During the investigation of violent crimes such as homicide, fingerprints are not the most common type of evidence recovered by police officers. They are more likely to recover hair or blood. Forensic scientists have been able to use a new technique developed by molecular geneticist Dr. Ray White in 1980. It is popularly called "DNA fingerprinting" and was first admitted as evidence in a court to convict someone in 1987.
In every cell of a person's body, DNA is found in the nucleus. No two people, except identical twins, have the same DNA. DNA is made of a series of 4 bases--adenine, thymine, cytosine and guanine. The order of the bases determines a person's genetic code. Some parts of the code are very similar in all people; for example, the code for building a human heart. However, some portions of the code varies greatly from person to person. These are called polymorphic (poly=many and morphic=shape) segments. Person A might have 6 repeats of a segment, person B may have 17 repeats and person C 12. When several different sequences are considered, the chances that any two individuals will have exactly the same variation are very remote.
To perform DNA fingerprinting, the DNA of cells from a crime scene is copied over and over by a process called polymerase chain reaction (PCR). A single drop of blood or the root of a single hair could be enough to identify the DNA. Using a search warrant, cells are taken from a suspect by drawing blood or taking hair. The DNA from the crime scene and suspect are cut with chemical scissors called restriction enzymes. Then the cut DNA is placed in wells at the top of a gel. The fragments are separated by electrophoresis. If the bands of the suspect's DNA matches the bands of the evidence DNA, the chances are very great that the suspect was present at the crime scene. Interestingly, the first time DNA was used to convict a person in a jury trial in North Carolina was in 1992, in a case of rape that occurred in Catawba County.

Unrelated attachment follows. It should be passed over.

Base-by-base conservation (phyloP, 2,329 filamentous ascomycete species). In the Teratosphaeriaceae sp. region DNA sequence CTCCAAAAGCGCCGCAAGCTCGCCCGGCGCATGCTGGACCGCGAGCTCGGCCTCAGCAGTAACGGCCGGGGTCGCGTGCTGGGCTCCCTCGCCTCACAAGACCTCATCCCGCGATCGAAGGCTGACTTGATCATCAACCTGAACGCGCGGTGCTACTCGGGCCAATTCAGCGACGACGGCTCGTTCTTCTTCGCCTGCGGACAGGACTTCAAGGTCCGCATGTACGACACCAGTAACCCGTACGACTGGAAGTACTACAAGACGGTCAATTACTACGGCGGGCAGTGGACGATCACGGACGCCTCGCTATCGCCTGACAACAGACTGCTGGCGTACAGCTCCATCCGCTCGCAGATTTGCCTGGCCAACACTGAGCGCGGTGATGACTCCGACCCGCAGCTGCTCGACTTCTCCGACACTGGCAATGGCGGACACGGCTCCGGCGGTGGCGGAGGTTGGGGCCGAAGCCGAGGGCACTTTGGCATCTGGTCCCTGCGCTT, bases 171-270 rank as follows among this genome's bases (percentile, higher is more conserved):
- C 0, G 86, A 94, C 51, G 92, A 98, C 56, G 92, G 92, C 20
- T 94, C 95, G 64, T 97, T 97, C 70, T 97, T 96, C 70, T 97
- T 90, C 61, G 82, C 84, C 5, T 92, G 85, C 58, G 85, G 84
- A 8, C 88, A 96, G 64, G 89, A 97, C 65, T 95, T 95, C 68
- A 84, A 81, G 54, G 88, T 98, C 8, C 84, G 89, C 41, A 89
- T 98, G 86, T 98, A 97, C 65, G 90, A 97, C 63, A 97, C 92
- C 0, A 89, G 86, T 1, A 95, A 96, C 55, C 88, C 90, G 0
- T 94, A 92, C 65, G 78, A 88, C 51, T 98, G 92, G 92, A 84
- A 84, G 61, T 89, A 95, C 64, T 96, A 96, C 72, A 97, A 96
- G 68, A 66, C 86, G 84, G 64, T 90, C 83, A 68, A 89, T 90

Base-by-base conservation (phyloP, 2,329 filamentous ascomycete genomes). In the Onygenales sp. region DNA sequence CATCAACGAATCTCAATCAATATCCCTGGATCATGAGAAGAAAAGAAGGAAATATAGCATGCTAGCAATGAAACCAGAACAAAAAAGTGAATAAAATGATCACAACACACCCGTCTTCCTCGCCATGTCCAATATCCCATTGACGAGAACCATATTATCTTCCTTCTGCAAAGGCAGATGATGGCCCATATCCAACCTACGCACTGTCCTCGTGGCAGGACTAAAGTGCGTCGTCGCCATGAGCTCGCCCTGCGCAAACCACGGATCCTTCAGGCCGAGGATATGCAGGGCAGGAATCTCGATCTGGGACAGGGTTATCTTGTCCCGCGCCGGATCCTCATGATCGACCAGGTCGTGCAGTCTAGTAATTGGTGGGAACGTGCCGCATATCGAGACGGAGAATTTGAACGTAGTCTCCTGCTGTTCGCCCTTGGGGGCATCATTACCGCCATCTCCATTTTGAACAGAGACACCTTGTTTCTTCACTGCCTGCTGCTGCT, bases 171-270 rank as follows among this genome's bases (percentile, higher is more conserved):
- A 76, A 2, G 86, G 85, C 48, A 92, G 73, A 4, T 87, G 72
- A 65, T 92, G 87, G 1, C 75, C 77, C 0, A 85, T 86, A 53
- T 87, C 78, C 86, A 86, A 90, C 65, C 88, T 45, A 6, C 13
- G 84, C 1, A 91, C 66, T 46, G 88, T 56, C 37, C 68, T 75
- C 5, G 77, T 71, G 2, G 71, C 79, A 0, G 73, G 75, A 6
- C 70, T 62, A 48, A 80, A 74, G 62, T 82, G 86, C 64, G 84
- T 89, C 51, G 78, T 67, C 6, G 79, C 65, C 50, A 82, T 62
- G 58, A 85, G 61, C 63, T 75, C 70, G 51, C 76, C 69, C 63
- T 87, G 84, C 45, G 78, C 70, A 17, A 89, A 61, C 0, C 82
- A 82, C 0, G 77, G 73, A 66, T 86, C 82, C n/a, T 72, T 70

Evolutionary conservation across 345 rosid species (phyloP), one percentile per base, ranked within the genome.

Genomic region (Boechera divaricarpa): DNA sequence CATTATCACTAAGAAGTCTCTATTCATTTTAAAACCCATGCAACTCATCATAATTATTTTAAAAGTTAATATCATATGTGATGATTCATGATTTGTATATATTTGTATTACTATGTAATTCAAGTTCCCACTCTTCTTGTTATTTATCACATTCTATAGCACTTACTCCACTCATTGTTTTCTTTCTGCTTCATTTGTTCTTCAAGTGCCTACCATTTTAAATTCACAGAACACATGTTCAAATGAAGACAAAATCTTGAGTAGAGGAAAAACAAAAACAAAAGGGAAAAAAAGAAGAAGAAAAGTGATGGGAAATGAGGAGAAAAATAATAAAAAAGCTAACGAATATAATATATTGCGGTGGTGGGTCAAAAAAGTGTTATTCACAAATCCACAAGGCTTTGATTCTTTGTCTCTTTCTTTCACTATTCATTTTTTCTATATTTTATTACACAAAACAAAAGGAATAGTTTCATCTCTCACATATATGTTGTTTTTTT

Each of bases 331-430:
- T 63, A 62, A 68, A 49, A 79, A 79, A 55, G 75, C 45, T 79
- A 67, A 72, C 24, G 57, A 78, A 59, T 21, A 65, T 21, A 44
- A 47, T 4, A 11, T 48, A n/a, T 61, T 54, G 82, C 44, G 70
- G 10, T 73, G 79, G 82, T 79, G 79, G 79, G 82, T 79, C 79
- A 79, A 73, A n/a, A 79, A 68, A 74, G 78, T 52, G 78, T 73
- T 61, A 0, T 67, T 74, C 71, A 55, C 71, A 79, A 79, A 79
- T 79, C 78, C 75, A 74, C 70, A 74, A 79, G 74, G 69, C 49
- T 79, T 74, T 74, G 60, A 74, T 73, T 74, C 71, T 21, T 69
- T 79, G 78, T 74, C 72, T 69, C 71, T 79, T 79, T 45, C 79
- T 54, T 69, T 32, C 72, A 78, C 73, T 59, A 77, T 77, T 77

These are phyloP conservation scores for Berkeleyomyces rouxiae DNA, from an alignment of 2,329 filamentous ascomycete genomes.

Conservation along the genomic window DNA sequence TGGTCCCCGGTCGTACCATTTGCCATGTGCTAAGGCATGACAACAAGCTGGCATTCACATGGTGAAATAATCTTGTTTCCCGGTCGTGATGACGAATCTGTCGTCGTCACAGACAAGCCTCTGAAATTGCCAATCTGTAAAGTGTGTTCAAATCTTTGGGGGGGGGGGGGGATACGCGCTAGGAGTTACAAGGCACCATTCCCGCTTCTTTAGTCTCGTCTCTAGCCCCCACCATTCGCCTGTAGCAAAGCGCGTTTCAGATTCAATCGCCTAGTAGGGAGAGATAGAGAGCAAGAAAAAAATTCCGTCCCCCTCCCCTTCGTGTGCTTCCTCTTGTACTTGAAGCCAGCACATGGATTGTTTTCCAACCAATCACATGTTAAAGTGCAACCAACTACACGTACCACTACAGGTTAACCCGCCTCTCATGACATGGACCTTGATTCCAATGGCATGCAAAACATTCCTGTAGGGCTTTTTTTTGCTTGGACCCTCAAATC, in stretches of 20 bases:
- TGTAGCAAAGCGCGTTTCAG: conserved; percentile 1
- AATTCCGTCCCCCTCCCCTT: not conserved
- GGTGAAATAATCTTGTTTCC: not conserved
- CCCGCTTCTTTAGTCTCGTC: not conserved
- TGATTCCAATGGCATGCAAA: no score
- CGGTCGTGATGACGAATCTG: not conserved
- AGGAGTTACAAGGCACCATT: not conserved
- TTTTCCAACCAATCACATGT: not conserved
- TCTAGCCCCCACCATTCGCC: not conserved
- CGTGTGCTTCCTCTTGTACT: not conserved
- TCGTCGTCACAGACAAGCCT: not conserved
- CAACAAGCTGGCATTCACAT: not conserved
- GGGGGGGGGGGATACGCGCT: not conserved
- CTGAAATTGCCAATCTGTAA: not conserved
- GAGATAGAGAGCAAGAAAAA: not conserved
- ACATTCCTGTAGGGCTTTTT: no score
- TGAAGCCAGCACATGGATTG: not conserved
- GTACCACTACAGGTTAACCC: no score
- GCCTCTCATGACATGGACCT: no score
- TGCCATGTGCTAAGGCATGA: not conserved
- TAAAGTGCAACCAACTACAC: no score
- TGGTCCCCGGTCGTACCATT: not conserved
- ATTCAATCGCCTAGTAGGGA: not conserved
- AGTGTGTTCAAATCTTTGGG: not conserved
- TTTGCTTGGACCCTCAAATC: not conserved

Procedure: Case 96-3337